As we near Opening Day, there have been no major surprises in the spring training battles for positions. Injuries have reared their ugly heads and affected Zack Greinke and Carl Crawford’s potential availability for Opening Day, but the rest of the spring has gone pretty much according to plan. Each spot will look pretty much as expected in February.
The only way for Cruz to have lost his job this spring was if the Dodgers somehow brought someone else in. That didn’t happen, and Cruz has been fine this spring, posting an OPS of .852 against decent competition, all while being at the center of the Mexico-Canada brawl during the World Baseball Classic.
So far, so good for Billingsley. He has spent spring training hoping that his offseason of rehab would be enough to avoid Tommy John surgery on his injured elbow. And up to this point, he has had no issues. He recently threw a simulated game and reported no pain afterwards, which is obviously a good sign.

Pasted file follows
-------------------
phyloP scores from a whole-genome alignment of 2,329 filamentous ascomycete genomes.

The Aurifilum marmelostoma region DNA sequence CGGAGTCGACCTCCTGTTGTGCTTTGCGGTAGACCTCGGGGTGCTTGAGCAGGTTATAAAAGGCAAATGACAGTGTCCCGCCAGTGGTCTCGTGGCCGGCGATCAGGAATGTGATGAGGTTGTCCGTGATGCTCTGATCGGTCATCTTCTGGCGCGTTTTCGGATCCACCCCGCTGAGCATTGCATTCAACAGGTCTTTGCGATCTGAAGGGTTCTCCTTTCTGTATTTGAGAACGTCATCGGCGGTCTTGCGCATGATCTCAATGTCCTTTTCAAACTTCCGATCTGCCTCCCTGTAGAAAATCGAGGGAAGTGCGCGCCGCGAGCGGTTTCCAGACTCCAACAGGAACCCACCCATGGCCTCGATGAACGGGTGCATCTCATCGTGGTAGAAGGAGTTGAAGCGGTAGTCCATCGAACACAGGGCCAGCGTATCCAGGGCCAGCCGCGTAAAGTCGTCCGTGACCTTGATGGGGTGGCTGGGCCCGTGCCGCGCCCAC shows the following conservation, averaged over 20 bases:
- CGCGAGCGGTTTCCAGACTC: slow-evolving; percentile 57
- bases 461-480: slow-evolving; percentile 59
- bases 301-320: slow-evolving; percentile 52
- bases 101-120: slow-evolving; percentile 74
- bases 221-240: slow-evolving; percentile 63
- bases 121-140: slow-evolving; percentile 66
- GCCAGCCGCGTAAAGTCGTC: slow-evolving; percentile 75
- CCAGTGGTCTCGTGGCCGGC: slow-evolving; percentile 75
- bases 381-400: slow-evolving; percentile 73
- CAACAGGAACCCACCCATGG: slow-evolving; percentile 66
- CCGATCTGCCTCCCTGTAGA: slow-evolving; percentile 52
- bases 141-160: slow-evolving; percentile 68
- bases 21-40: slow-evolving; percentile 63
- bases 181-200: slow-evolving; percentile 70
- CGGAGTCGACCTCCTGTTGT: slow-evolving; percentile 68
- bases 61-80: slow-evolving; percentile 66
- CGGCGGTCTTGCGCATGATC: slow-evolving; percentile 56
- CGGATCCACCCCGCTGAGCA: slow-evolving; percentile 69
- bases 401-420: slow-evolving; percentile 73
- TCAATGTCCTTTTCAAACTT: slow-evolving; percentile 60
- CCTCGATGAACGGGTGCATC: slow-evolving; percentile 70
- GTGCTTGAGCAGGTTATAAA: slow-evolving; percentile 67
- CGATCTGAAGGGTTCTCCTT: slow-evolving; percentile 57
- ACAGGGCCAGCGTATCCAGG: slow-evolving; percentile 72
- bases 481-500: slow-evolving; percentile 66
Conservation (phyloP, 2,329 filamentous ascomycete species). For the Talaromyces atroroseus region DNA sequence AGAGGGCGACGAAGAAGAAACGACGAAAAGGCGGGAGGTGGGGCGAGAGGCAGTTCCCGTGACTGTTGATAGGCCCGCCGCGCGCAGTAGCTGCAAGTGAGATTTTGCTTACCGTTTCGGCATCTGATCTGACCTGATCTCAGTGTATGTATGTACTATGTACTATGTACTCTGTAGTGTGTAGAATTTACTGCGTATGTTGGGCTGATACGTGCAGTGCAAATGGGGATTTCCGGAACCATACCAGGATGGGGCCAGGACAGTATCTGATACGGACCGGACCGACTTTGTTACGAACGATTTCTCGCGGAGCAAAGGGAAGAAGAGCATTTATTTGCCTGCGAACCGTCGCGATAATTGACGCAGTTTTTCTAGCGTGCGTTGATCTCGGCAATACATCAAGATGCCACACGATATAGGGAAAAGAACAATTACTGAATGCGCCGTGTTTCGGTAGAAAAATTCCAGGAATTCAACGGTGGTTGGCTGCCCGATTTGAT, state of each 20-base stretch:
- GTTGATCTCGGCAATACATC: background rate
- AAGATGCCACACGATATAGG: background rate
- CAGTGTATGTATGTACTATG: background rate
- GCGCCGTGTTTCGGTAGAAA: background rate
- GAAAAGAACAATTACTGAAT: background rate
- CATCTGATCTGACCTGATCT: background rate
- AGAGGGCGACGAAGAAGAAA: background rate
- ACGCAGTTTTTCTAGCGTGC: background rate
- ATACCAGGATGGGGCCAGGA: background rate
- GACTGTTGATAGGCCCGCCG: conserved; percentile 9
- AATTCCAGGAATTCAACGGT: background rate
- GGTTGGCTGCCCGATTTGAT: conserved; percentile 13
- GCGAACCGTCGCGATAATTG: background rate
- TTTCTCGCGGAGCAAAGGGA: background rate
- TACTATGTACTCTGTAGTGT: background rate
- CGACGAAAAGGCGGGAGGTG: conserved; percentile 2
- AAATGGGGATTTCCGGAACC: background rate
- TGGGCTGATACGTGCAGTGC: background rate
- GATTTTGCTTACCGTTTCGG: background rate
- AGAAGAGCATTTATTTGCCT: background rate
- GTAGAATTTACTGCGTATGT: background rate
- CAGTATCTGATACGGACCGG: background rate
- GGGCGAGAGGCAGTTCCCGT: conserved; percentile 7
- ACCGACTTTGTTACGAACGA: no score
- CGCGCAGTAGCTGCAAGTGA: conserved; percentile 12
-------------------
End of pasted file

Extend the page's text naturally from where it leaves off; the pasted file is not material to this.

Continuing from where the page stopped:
Ryu finally impressed in a spring start, going 5.1 strong innings and retiring the last 11 batters he faced. The financial weight the Dodgers have invested in him means that he will begin the season in the rotation, and his Sunday performance means they’ll finally feel more comfortable trusting him to come through.
This job was admittedly going to be very hard to take away from League so early, and even poor outings haven’t deterred manager Don Mattingly from standing by League. Kenley Jansen has yet to allow a run, but clearly nothing he does will change Mattingly’s mind.
As Carl Crawford looks less and less likely to be ready for Opening Day (he just made his debut in a live game, and he still has to DH), the Dodgers will have to find a replacement. Skip Schumaker and Jerry Hairston, Jr., both of whom were signed to be utility men, will likely begin the season in a platoon while the Dodgers wait for Crawford to come off the DL. Schumaker, as the left-handed bat, will get the majority of the at-bats.